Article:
Categorize readers as a multiple-level audience if they include technical experts (programmers, engineers, scientists) who are unfamiliar with certain tools or techniques. For example, the reader may have general knowledge and experience with mathematics, physics, electronics, and spectrometry. However, she may be an inexperienced computer user and may lack specific knowledge about emission spectroscopy. A document that describes how to use a software package to obtain emission data, and how to interpret that data using specialized mathematics, must address various levels of audience knowledge and experience.
Consider a document's implied as well as explicit audiences. For example,
a technical manual prepared for novices may also be read by financial managers.
This same manual may also have to support product maintenance. Hidden audiences
affect a document's organization and style. In the above example, for instance,
the document may have a benefits summary for sales purposes or provide
a reference table for expert readers.
Consider the audience's English-language ability. Many people employed in technical disciplines have graduated from U.S. universities but come from other countries; English may be their second or even third language.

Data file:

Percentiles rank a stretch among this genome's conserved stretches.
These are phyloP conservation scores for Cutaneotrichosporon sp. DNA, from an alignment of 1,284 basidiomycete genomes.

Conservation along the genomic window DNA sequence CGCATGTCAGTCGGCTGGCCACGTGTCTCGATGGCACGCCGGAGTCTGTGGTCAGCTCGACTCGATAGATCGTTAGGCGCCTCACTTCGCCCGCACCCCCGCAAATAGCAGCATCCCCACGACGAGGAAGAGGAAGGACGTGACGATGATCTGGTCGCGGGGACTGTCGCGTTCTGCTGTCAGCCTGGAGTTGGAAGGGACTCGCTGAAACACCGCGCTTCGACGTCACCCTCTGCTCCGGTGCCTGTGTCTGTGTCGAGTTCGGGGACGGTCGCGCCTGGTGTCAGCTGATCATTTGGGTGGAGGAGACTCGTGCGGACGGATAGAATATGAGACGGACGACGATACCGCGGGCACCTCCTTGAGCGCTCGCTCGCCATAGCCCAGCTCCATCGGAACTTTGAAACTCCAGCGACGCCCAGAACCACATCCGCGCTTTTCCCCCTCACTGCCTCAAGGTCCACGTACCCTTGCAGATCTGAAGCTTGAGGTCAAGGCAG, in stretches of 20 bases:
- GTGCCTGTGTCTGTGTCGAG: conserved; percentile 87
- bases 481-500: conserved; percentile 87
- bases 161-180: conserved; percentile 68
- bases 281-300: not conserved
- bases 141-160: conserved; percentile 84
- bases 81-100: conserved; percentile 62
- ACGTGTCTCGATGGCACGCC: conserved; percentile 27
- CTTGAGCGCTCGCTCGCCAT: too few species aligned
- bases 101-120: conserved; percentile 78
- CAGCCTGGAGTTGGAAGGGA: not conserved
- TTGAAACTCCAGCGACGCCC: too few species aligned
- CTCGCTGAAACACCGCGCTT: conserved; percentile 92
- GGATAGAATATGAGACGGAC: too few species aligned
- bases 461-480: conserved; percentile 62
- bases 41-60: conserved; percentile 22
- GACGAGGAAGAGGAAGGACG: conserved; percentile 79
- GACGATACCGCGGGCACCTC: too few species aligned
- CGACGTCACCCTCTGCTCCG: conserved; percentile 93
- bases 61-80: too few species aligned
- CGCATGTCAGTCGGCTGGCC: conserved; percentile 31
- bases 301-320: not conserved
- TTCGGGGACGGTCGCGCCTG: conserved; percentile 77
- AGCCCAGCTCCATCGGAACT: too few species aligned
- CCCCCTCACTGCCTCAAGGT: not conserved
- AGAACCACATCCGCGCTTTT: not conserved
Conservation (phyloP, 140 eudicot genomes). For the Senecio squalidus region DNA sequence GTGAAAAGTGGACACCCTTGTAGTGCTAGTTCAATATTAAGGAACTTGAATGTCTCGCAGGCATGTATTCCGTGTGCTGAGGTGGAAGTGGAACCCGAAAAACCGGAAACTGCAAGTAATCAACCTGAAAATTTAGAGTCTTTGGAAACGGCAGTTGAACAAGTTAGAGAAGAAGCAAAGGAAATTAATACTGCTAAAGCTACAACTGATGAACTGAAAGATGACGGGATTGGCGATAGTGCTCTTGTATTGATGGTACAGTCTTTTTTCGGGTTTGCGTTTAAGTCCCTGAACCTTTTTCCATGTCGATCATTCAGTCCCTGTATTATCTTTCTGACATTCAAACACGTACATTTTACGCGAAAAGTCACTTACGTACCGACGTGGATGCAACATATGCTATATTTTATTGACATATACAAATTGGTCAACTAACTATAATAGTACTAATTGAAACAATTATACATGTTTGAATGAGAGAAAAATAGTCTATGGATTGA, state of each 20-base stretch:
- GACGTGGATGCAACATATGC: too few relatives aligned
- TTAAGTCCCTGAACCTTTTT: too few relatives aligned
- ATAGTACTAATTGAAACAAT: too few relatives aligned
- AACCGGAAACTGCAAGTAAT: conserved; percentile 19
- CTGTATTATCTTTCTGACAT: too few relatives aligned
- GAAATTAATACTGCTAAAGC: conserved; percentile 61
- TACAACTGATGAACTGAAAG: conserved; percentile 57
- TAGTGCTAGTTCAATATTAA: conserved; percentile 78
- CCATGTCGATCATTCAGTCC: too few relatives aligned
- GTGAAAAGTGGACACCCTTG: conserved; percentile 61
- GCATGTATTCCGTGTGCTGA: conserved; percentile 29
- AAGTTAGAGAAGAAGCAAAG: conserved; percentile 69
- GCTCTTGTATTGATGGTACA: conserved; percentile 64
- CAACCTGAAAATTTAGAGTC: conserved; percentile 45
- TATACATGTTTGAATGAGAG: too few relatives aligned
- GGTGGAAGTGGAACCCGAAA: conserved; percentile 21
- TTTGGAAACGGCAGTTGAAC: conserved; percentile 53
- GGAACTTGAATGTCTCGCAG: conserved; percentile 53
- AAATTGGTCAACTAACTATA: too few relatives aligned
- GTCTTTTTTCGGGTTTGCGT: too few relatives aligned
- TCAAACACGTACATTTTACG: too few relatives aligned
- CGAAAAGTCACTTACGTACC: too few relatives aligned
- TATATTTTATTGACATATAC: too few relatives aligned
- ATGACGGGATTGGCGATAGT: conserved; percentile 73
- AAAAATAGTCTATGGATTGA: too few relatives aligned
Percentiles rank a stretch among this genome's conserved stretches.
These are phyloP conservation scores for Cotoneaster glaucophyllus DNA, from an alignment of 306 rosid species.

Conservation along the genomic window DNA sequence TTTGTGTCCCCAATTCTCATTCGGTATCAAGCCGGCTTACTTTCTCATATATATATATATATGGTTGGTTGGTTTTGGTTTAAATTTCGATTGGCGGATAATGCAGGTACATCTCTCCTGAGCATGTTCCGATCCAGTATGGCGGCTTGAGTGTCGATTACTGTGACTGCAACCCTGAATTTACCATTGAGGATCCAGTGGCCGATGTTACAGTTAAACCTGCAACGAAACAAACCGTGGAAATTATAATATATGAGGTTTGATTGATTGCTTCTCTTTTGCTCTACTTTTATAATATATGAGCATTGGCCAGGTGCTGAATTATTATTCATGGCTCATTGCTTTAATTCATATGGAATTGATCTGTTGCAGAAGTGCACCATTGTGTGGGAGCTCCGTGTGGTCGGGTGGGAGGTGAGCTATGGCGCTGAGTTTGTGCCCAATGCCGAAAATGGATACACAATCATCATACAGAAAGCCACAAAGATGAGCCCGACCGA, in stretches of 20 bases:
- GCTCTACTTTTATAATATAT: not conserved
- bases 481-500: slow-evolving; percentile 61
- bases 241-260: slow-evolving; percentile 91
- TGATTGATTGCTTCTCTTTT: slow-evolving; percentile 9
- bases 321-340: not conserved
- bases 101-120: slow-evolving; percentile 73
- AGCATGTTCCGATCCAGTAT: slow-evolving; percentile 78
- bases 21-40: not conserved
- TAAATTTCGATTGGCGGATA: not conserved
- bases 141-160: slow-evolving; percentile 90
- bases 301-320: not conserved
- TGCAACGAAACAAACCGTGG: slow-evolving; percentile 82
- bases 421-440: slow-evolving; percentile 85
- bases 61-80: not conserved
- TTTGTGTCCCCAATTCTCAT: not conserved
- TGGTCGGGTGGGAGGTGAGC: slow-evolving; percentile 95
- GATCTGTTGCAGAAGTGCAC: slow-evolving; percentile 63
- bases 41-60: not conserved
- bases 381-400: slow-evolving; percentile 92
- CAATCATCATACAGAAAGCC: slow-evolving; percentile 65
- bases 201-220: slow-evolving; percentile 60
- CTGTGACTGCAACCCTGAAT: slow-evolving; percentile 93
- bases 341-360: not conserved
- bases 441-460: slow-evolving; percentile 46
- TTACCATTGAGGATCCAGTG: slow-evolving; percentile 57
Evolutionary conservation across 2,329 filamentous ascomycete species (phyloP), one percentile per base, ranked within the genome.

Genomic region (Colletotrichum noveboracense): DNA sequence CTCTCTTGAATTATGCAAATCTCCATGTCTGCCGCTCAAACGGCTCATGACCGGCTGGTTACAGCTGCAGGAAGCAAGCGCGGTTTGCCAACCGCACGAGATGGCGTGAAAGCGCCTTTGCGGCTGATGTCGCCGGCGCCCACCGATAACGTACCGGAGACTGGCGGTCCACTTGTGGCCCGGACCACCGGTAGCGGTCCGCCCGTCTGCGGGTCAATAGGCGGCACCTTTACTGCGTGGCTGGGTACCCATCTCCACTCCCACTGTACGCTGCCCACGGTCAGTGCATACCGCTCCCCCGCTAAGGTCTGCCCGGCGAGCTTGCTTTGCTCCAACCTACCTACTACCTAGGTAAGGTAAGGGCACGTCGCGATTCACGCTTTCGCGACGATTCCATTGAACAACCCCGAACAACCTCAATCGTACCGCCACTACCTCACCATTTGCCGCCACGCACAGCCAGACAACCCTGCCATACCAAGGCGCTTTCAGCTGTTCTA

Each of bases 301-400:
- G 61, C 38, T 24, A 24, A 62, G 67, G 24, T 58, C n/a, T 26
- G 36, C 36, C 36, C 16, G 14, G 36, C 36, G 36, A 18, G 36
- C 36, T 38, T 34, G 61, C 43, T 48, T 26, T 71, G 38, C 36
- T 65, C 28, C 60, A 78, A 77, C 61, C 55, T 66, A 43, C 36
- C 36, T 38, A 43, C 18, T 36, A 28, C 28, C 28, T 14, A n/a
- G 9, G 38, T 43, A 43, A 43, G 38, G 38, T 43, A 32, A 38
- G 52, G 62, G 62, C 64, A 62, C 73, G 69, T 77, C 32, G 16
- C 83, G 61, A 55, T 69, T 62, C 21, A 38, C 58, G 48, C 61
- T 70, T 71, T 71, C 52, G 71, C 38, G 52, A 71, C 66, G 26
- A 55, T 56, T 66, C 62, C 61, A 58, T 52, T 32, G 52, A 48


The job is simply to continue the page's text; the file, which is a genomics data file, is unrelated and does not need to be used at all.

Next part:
Consider, too, that a second technical language may be quite different
from a second conversational language. The technical author has advantages
over other writers, because technical English uses a small subset of the
Consider the physical and psychological conditions under which the audience reads the document:
Use audience objectives and needs to shape how you approach the document:
Audience objectives may be long-term, short-term, personal, or job-related. They may or may not be directly related to the document.
Note that most technical documentation is written for readers with job-related
objectives. Identify those objectives. Find out whether the audience will
read the document to do a task, or to expand its knowledge.
To satisfy a diverse audience's needs, address both different experience levels and different goals. Follow these general guidelines when writing for multiple audiences:
Use the audience characteristics, objectives, and needs to develop an audience profile, or of each subgroup of a diverse audience. To create the profile: